Moonlight is filled with such rich imagery of dark boys in soft lighting, familial melodies, and tangible exploration into the life of a homosexual, young, black boy. During this trek, the audience is taken on an intimate journey through young Chiron’s trek of self-alienation as he learns of homophobia at school, and sexual repression as he endures years of lonesomeness on the road to masculine identity. This film was originally written as a play, titled, “In Moonlight Black Boys Look Blue” by the brilliant dramatist, Tarell Alvin McCraney. The play was adapted for the screen by creative genius, Barry Jenkins.
This impressively prolific film is about a black, homosexual boy growing up in Miami in the 1980s. The time period that was deemed the “War on Drugs” era, which greatly impacts the storyline, as the main character, Chiron, has to grapple with the effects of drugs on the people closest to him: his mama, Paula, who smokes crack socially and inevitably begins smoking habitually and Juan, a father-figure yet drug dealer to Chiron’s mama.
The film is dissected into three parts, if you will:
- A soft black boy seeking sun in the dark: Chiron’s curious observance of his sexuality
- An innocent tulip, named Black, dying in the shade: Chiron’s instinctual quest for intimacy and his declaration that he will never be beat again
- A pained nigga wrapped in lilac chiffon: Chiron’s repression of homosexuality in exchange for a life without abandonment
I felt at home just as soon as I heard Boris Gardiner’s “Every N***er is a Star” humming from the speakers, as Juan pulled up in what we southern folk would call a “slab”, or an old-school car pimped out with outrageously sexy paint and big ass rims. I felt an immediate sensation of warmth run through my hands, remembering my childhood infatuation with these type of cars as they swung through my neighborhood (not to mention consistently listening to Goodie Mob’s Cell Therapy, which was featured later in the film, as a kid). The mix of Gardiner’s declarative track with the easy-moving dialogue and camera shots grabbed hold of me with the utmost intensity. The quintessential young, black, male experience is not what I got from Moonlight. Instead there were slivers of black boys from my childhood, stories of brown men from the many books I read as a teenager and lines of pungent poetry reminding me of the 1920s blues circuits.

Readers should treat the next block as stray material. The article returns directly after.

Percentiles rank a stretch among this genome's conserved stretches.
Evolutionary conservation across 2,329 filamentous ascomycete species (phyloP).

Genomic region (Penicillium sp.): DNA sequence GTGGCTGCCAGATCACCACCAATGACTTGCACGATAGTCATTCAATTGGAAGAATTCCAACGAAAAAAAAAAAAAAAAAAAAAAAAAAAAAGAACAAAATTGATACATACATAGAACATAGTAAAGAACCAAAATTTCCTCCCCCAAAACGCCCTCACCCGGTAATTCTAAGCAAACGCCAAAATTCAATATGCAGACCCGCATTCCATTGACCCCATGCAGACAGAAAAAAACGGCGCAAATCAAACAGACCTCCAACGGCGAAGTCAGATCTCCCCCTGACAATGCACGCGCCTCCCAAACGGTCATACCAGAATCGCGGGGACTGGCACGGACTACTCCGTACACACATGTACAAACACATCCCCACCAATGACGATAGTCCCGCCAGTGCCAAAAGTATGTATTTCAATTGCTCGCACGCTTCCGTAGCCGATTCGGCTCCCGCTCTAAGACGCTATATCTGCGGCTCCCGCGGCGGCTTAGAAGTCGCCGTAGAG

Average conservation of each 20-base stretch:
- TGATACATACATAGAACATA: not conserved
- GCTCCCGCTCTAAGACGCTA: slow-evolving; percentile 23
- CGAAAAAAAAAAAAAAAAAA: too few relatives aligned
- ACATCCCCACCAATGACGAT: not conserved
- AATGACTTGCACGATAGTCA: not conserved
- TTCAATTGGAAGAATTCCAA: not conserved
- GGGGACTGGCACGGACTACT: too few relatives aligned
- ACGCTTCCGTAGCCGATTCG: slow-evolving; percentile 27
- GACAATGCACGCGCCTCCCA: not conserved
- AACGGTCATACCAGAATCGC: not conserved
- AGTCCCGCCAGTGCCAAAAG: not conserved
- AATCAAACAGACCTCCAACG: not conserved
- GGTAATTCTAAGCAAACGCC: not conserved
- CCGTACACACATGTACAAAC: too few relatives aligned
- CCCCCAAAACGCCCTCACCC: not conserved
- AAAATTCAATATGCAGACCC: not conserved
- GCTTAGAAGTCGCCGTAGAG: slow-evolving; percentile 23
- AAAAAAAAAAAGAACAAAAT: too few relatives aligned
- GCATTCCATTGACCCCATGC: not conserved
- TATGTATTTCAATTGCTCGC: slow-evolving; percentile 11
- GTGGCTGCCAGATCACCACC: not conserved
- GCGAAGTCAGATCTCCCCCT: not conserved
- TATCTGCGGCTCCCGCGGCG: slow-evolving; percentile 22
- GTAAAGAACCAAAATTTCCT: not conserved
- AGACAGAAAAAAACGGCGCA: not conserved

The beauty of it all reminded of a familial place
– a piece of home.
This story is like a delicate elixir to all the innocent young, black boys dying in the shade, rising from light blue ashes to men of steel and dark blue daylight. Moonlight is healing in ways that most would miss upfront – it’s beauty lies in the small crescents of light that seep through the skin of Black; the empty, yet hopeful countenance of a young lover with no one to love; the small shine of a full-on gold grill peeking from behind Chiron’s lips; the sparkly slab sitting on double-digit rims in the back of a parking lot. The beauty of it all reminded of a familial place – a piece of home.
Honestly, words just won’t do this film ANY justice. As the soul-stirring poet, Nayyirah Waheed, stated, “moonlight is not a film. it is a heaven. go. be altered,” but If I had to sum this masterfully moving film up in one sentence, then it was like a light-pink poem with jarring verbs, unfiltered nouns and tangerine-colored adjectives, prepared to be everything you think it’s not.
an african violet at ya’ backdoor, she is jasmine simone.
jasmine is a contributing writer for SulaCollective and works as a technical writer for Hilton Worldwide Sales. her work is inspired by her experience as a young, black artist from the south. her interests include: women writers/writers of color, any and everything regarding the blues, intersectionality and transgressive art. you can find jasmine’s first published work of poetry, “the beast who treads the earth at night” on amazon.